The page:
The units for length generally fall into two categories: absolute and
relative. When crafting responsive designs, it is most often beneficial to use
relative units wherever possible. Many of the absolute units that have a defined
meaning outside of CSS (e.g.
pt, etc.) are rarely used –
usually for styles targeting printed media.
The table below describes some of the most common and useful relative CSS length units for screens.
|`em`||The calculated `font-size` of the element. If used on the `font-size` property itself, it represents the inherited `font-size` of the element.|
|`rem`||Like `em`, but represents the calculated `font-size` of the root element (e.g., the `html` element).|
|`vh` & `vw`||1/100th of the viewport's height and width, respectively|
|`vmin` & `vmax`||The minimum and maximum, respectively, of `vh` and `vw` (e.g., `vmin` = `vw` in portrait orientation, and `vmin` = `vh` in landscape)|
|`%`||Percentage values are always relative to another quantity, for example a length. Each property that allows percentages also designates the quantity to which the percentage refers. This quantity can be a value of another property for the same element, the value of a property for an ancestor element, a measurement of the formatting context (e.g., the width of a containing block), or something else.|
While historically the most commonly-used length unit,
px is an absolute unit
which I highly recommend to avoid if possible. With modern-day devices of
varying size and pixel densities, the actual rendered size of a
px can be hard
to reliably predict and reason about.1
In fact, the CSS Spec itself quite eccentrically defines an abstract unit of measurement, the reference pixel:2
The reference pixel is the visual angle of one pixel on a device with a pixel density of 96dpi and a distance from the reader of an arm’s length. For a nominal arm’s length of 28 inches, the visual angle is therefore about 0.0213 degrees. For reading at arm’s length, 1px thus corresponds to about 0.26 mm (1/96 inch).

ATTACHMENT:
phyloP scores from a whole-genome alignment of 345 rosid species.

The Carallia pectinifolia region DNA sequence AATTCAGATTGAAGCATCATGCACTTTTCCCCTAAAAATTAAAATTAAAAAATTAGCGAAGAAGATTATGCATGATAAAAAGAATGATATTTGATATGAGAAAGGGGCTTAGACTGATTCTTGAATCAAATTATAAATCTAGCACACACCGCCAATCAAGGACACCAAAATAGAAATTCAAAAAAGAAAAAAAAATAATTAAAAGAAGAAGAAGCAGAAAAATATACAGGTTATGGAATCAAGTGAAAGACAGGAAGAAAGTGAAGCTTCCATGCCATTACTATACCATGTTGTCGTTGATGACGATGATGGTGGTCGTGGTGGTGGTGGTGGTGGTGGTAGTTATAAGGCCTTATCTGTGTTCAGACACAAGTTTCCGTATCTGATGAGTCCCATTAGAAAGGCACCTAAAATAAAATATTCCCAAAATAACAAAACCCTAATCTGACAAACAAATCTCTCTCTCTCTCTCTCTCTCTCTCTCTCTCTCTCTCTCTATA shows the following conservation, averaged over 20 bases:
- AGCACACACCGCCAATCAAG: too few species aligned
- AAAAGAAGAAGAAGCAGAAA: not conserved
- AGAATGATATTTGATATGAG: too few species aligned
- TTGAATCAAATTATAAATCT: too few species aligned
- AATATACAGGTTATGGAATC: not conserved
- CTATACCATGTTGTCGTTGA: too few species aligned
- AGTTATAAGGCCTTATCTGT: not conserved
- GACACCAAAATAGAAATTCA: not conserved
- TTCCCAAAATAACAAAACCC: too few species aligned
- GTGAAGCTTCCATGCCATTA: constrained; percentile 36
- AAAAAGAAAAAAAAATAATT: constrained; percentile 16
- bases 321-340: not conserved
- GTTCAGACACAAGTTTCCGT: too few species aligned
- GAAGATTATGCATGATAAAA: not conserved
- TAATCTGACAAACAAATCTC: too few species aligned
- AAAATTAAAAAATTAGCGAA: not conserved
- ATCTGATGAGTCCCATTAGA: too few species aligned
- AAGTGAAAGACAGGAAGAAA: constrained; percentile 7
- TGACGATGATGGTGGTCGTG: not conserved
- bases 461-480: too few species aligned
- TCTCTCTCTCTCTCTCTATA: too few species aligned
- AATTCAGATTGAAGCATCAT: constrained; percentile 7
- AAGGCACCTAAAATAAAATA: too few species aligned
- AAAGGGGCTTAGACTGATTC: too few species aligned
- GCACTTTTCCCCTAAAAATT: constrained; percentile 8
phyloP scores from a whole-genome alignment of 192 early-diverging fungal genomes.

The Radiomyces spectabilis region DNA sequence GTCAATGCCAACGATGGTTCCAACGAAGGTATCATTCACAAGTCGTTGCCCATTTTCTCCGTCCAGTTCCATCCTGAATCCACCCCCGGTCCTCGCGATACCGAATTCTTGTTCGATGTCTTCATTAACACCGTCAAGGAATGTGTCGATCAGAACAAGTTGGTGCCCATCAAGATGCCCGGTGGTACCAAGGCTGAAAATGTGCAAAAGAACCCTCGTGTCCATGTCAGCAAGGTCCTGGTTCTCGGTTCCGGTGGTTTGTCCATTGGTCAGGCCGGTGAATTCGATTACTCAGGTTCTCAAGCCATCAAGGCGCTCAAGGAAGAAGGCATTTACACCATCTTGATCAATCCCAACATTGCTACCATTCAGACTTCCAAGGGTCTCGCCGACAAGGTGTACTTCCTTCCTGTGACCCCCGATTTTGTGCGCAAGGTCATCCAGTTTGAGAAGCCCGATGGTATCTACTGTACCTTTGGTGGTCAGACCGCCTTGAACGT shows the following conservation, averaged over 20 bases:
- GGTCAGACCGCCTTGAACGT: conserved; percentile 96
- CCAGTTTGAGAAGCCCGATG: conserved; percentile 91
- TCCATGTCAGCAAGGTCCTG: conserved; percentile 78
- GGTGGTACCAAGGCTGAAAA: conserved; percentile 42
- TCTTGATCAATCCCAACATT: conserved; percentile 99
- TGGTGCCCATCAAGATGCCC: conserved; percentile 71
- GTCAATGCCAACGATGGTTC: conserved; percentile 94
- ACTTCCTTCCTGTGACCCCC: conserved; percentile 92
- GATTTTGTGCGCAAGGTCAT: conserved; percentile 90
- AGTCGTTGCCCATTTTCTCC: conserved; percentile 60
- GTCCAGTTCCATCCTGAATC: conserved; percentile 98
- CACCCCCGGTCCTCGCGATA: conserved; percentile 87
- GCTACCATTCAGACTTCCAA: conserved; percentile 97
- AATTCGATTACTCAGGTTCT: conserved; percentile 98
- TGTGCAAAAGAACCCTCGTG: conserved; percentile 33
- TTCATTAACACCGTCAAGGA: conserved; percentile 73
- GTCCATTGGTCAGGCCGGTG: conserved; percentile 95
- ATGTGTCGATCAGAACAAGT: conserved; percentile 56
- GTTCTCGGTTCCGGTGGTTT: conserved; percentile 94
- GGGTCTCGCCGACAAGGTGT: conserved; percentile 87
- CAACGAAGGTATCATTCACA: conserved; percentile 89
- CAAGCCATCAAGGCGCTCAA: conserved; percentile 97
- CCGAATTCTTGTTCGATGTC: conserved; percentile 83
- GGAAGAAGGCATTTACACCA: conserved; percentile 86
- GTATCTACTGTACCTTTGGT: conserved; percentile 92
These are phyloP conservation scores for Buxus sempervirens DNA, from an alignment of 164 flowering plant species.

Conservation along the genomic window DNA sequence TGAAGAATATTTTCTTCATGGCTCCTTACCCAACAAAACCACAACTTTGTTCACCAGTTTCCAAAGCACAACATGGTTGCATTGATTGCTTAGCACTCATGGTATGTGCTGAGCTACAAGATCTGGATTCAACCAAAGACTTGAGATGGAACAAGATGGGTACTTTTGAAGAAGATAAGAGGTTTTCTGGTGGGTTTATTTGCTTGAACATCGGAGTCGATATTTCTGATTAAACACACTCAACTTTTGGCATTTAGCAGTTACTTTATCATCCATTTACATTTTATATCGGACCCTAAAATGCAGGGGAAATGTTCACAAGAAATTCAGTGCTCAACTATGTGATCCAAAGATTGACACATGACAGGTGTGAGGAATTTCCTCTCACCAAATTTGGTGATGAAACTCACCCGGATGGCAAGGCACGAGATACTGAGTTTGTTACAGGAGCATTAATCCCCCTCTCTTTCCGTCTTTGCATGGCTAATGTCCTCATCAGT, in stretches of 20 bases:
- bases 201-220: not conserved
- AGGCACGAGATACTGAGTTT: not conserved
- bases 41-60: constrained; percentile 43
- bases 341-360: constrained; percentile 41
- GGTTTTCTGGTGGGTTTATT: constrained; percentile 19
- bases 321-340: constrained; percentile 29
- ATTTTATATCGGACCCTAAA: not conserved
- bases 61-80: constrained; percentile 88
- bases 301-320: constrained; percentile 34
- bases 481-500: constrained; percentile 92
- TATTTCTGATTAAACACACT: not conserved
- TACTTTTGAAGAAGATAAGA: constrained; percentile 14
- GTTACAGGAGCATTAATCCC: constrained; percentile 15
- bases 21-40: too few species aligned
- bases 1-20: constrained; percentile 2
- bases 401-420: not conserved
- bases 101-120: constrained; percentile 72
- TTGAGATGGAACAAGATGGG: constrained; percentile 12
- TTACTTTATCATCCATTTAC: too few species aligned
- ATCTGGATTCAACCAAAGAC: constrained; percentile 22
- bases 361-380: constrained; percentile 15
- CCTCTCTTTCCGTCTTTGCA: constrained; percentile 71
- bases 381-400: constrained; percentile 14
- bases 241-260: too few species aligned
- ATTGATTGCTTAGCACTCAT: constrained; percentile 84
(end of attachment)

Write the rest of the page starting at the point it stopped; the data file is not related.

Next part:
I don’t think that any designer or developer wants to constantly think in terms
of a “nominal arm’s length” when specifying precise measurements for user
interfaces. For most applications, I recommend using a combination of
rems to specify size. A great benefit of these units is that they are
inherently responsive in design – your entire application, when sized in
rems, will adapt and scale proportionally with the default root font size
1 rem). Additionally, a single rule targeting the
font-size of the root
element inside of media queries can be used to tweak sizing across your entire
application at various breakpoints.
CSS supports several different ways to specify color values, though historically
for digital platforms colors are most commonly expressed in the
#RRGGBB), the value of each three
ff (0–25510). For example, “pure” green
would be expressed as
rgb(rv, gv, bv) where
bv are the
rgba() function allows for a fourth alpha parameter to change the
color’s opacity, expressed as a decimal float between 0 (fully transparent) and
1 (fully opaque).
Colors may also be specified in the
hsl() function, which takes three parameters: the hue angle as an
integer (0–360), then saturation and lightness each expressed as a percentage
(0%–100%). There is also an
hsla() function which supports a fourth alpha
While CSS defines color keywords – the literal name of colors – their use is
not recommended except in the cases of
calc() function can be used to perform calculations to determine
property values, like length. The result of the mathematical expression in the
function is used as the computed value for the property on which it is
The expression can combine the simple mathematical operators(
using standard operator precedence rules. You can use different units for each
value in your expression as well as nested expressions in parentheses.
calc() is especially advantageous when needing to prescribe property values
composed of different units (e.g.,
calc(80% - 2em)) or for more precisely
expressing values whose decimal floating-point representation is non-terminating
calc(100% / 3) instead of